“Walking Encyclopedia” is the term which had become associated
with Clifton Fadiman’s board. Himself literary editor of the New
Yorker magazine, Fadiman queried three of the country’s
best-informed people. Franklin
P. Adams, better known as F.P.A., noted author and columnist whose
“Conning Tower” was a feature of the New
York Post. Sports
Editor of the New York Times was John Kieran’s official title, but his interests
were widespread according to the steady stream of knowledge, which
poured from him like tap water on ice.
Oscar Levant, who usually shined at the questions devoted to
music, was an authority on other subjects as well being as an
outstanding composer, arranger and director.
Dan Golenpaul was the genius behind the program’s success, an
idea man who finally stuck a rich ore of knowledge and shared it
with radio listeners. When
he first conceived the idea of the Information
Please radio program he was very down on his luck.
He hunted up the wittiest, most literate men he could find
for his “experts” and quizzer – a revolutionary notion for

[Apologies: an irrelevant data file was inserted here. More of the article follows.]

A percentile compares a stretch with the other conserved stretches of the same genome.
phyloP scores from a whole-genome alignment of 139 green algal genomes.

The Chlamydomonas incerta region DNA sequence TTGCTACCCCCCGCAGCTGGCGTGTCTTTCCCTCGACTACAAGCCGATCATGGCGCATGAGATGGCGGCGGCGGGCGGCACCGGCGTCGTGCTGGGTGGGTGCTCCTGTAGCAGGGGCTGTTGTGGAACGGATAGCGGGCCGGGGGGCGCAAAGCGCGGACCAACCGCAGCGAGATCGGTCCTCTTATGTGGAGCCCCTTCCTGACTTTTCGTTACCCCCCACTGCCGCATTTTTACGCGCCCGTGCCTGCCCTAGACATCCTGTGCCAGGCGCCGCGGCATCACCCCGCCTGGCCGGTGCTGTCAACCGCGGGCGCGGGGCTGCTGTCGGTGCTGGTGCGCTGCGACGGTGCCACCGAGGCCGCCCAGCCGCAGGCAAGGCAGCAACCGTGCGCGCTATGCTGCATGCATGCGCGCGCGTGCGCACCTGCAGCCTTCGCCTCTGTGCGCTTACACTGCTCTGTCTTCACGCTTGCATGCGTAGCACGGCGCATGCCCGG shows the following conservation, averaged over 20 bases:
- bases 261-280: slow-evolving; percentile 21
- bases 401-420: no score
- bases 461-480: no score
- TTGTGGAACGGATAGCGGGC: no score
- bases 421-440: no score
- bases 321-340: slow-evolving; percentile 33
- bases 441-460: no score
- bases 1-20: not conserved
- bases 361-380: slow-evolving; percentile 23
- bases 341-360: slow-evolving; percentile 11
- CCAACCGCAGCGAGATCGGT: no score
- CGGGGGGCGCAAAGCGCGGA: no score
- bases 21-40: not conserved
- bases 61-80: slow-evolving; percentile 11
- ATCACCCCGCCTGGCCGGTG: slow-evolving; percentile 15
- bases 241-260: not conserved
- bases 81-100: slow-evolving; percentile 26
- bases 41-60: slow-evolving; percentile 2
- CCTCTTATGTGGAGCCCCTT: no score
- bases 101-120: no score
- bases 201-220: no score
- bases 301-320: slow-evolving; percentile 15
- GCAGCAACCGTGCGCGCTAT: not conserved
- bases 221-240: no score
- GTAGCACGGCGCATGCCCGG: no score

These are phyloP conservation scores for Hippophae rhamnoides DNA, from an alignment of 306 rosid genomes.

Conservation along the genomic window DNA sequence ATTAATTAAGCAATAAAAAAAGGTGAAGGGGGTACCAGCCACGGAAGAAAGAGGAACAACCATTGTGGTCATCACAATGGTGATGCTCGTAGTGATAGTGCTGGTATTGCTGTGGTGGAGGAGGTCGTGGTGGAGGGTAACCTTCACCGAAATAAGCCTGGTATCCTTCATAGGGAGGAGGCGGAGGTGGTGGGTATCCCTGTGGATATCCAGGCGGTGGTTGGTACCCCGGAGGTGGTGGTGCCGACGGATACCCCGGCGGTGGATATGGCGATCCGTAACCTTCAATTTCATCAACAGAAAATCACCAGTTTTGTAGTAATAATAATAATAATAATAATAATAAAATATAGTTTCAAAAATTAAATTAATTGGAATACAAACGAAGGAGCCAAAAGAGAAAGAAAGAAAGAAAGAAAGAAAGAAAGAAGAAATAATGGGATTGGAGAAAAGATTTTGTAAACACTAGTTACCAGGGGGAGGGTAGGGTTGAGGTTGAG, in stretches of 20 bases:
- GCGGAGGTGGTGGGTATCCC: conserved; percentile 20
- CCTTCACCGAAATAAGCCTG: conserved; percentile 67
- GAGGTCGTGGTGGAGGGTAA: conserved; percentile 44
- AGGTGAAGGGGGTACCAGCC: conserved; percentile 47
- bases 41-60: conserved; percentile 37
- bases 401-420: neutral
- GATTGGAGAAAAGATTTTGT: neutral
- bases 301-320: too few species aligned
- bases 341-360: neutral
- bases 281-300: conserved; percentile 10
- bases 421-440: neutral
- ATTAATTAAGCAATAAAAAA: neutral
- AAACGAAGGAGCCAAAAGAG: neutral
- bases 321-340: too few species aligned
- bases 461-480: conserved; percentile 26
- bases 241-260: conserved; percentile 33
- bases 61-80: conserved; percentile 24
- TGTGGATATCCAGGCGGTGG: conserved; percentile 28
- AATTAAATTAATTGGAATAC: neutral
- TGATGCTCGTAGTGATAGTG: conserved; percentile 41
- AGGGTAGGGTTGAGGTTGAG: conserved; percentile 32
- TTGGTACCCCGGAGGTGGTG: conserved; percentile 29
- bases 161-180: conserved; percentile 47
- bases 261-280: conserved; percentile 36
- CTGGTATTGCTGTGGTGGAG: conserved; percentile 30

radio. At that time,
none of the four he found were known outside the small circle of New
York’s Literati Society. But
three years after the program premiered, Fadiman, Adams, Kieran and
Levant were regarded as the smartest people in the country, and
Golenpaul was the proud owner of several cars, two homes and all the
impedimenta of a radio magnate.
At its peak, Information
Please had an estimated audience of fifteen million listeners a
week. In the opening
scenes of the 1941 movie, Woman
of the Year, Spencer Tracy, playing the role of Sam, sat in a
bar listening to Information Please over the radio.
Just a year earlier, RKO began releasing a series of movie
shorts based on the popular radio programs and the movie audiences
flocked to see their favorite experts answer questions about topics
ranging from elements on the periodic chart to the moons of Saturn.
“For me the charm of Information
Please lies in this kind of banter,” quoted writer Harriet Van
Horne. “That a
program can be consistently and intelligently entertaining without